Silicon Valley Bank: What Happened and What Happens Next

Antonio Graceffo


There has been no bailout for Silicon Valley Bank (SVB). The bank went into receivership administered by the FDIC, which has pledged to make depositors whole. SVB as a company has ceased to exist and its shareholders have lost their investment.

SVB was founded in 1983 to provide services and funding to tech startups. With $209 billion in total assets, it was among the top 20 American commercial banks and it has provided financing for nearly half of US venture-backed technology and healthcare companies. This means that SVB was heavily exposed to these two sectors, and the success or failure of the bank would be strongly correlated with movements in tech and healthcare.

The short explanation of what happened to SVB is that it was hit by a run on the bank. Due to the fractional reserve banking system used in the United States and other countries, if every depositor decided to withdraw their money on the same day, the bank would run out of funds. Only a small percentage of all deposits are held in a bank. The rest are loaned out, and this is how banks earn money.


To understand why depositors and investors began pulling their funds out of SVB, a more detailed explanation is necessary.

Tech is a heavily leveraged sector, where companies tend to borrow a lot of money. The funds are used for research and development in the hopes of making a killing once products are brought to market. Consequently, SVB was exposed to tremendous credit risk, and then two events occurred simultaneously: The tech sector went into decline and the Fed raised interest rates.

SVB borrowed short and lent long, meaning that as interest rates were rising, the bank was having trouble making its interest payments. When the deposit base began to dissipate, SVB was unable to meet its obligations.

SVB’s bond portfolio, valued at $21 billion, was yielding an average of 1.79%. Meanwhile, after Fed rate hikes, the 10-year treasury yield was about 3.9%. Essentially, SVB was earning less than it was costing it  to borrow money. At the same time, venture capital investors became more cautious. With less venture capital flowing in, companies in need of funds began drawing down on their SVB deposits.


Hoping to free up some cash, SVB announced on March 8 that it was selling a large amount of securities at a loss, as well as selling $2.25 billion in new shares. The news spooked investors and depositors who began withdrawing their funds at an accelerated rate. Within 24 hours, SVBs shares had crashed, and the following morning, trading was halted.

In most cases, bank deposits up to $250,000 are insured by the FDIC. But this only applies to FDIC-insured banks, and not to other types of savings or investing institutions. Additionally, it only applies to covered accounts including checking and savings, time deposits such as CDs, Money Market Deposit Accounts and possibly others.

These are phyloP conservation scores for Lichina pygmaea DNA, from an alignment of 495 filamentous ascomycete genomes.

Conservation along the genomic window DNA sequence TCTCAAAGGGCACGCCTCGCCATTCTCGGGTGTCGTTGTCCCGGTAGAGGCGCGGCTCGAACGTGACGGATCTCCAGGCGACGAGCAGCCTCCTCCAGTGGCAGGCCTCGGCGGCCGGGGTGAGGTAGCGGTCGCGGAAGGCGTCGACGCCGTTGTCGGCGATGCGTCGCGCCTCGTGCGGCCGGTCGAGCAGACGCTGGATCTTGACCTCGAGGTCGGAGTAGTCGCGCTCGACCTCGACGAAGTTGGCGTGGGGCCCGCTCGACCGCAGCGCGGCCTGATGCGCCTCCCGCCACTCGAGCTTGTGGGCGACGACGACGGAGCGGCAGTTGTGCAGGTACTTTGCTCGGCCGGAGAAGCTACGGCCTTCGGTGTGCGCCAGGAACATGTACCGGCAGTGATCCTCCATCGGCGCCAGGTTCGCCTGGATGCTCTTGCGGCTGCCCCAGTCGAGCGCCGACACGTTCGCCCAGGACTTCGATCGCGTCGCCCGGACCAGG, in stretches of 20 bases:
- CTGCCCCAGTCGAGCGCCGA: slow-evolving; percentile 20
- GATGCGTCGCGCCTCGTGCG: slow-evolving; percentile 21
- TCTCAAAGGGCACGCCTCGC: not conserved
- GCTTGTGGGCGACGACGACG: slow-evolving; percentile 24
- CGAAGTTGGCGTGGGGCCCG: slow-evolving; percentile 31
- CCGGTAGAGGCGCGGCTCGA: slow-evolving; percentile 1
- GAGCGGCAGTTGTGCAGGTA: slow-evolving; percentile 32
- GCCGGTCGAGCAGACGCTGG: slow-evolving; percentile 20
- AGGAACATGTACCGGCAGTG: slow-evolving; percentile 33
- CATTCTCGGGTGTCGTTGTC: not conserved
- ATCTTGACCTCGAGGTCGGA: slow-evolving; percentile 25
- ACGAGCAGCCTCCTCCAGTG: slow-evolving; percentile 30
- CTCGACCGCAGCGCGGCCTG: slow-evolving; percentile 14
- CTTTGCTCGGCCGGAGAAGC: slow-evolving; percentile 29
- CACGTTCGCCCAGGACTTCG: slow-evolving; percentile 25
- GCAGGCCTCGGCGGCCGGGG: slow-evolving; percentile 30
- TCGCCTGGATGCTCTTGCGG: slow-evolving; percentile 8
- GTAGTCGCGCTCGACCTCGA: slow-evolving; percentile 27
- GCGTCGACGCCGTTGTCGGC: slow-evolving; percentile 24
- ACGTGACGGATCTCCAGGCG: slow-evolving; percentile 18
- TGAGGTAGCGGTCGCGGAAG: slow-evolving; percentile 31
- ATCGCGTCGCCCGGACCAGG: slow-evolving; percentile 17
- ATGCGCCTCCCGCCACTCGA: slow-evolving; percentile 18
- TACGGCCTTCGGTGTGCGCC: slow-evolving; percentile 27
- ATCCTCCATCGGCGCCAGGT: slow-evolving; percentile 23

It’s important that the institution is covered by FDIC and if the account itself is covered before opening an account. For example, investment accounts, stocks, bonds, or mutual funds even at commercial banks are not covered. Luckily, SVB was an FDIC-insured bank.



FDIC has two functions. It acts as the insurer of the bank's deposits, and in the event of a bank failure,  it plays the role of "receiver", collecting and selling the assets of the failed bank and paying off its debts, including deposits in excess of the insurance limit.

On March 13, all SVB’s deposits, both insured and uninsured, were transferred to the FDIC. And a full-service FDIC-operated “bridge bank” was created to provide normal banking services to SVB’s account holders.

It seems unlikely that the collapse of SVB will spread through the broader financial and banking industry and cause another 2008-style global financial crisis. This time around, banks are better insulated against that type of contagion and interest rates are already high.

However, the collapse does raise alarm bells. It encourages closer scrutiny of financial institutions heavily dependent on a single sector of the economy. Additionally, as interest rates rise, small banks borrowing short and lending long will incur greater risk.


Author Bio:

Antonio Graceffo, a Highbrow Magazine contributor, is a Ph.D. and also holds a China-MBA from Shanghai Jiaotong University. He works as an economics professor and China economic analyst, writing for various international media. Some of his books include: The Wrestler’s Dissertation, Warrior Odyssey, Beyond the Belt and Road: China’s Global Economic Expansion, and A Short Course on the Chinese Economy.


For Highbrow Magazine


Image Sources: (Creative Commons)

--Tony Webster (Wikimedia, Creative Commons) (Creative Commons) (Creative Commons)


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